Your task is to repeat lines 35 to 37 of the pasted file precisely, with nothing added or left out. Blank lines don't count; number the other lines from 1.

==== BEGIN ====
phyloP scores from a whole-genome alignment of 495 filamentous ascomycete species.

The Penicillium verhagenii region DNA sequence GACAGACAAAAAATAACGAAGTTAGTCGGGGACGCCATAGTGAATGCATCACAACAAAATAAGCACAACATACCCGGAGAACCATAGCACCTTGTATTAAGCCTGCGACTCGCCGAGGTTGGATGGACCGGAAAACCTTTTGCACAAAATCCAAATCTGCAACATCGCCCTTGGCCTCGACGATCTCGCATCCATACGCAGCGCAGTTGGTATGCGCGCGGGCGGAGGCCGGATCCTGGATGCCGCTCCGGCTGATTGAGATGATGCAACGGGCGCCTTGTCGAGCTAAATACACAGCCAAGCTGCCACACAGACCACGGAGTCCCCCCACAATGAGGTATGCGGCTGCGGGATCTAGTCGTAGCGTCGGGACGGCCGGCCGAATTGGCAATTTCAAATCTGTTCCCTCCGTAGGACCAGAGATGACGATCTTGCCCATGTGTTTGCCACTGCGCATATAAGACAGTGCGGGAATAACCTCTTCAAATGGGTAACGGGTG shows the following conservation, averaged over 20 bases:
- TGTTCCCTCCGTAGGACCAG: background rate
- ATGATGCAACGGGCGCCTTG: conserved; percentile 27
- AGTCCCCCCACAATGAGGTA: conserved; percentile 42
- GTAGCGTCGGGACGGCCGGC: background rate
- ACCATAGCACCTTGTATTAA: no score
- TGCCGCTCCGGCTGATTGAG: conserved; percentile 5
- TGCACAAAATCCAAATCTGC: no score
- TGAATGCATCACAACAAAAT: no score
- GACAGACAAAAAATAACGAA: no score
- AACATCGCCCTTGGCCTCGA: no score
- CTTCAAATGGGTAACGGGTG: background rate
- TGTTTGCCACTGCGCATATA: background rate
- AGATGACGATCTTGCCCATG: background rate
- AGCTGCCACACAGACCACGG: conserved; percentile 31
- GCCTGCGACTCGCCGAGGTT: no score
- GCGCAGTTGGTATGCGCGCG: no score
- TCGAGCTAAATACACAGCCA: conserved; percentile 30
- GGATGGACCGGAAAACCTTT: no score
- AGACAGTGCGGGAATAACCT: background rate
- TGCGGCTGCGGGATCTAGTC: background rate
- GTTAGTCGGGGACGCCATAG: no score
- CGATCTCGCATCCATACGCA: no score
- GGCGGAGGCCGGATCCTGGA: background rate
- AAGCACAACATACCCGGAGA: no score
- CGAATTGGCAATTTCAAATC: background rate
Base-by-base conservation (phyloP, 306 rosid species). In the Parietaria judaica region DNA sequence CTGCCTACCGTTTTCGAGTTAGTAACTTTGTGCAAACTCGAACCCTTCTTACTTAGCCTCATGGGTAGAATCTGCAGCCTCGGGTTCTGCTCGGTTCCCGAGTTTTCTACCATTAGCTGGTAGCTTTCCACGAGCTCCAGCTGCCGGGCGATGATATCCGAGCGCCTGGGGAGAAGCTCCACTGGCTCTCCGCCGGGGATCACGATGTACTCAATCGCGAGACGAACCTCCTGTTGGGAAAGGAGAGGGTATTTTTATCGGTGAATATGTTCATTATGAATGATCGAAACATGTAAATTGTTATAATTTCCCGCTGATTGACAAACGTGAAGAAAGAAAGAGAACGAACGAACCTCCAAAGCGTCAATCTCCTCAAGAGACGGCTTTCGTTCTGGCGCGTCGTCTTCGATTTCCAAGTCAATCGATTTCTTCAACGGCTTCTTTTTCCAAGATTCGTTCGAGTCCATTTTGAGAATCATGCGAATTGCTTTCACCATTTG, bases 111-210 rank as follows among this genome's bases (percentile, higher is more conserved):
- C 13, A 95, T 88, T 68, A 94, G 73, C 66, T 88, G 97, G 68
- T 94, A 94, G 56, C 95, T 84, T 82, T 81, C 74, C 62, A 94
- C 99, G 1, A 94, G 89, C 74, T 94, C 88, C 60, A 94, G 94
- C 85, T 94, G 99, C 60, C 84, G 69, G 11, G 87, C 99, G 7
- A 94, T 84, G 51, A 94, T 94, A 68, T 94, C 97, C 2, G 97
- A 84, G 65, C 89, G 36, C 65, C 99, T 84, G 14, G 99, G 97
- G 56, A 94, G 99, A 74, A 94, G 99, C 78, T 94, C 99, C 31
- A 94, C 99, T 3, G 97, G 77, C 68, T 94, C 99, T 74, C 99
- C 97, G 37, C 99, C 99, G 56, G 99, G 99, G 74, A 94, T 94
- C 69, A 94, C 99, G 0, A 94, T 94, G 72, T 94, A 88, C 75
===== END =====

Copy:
- G 56, A 94, G 99, A 74, A 94, G 99, C 78, T 94, C 99, C 31
- A 94, C 99, T 3, G 97, G 77, C 68, T 94, C 99, T 74, C 99
- C 97, G 37, C 99, C 99, G 56, G 99, G 99, G 74, A 94, T 94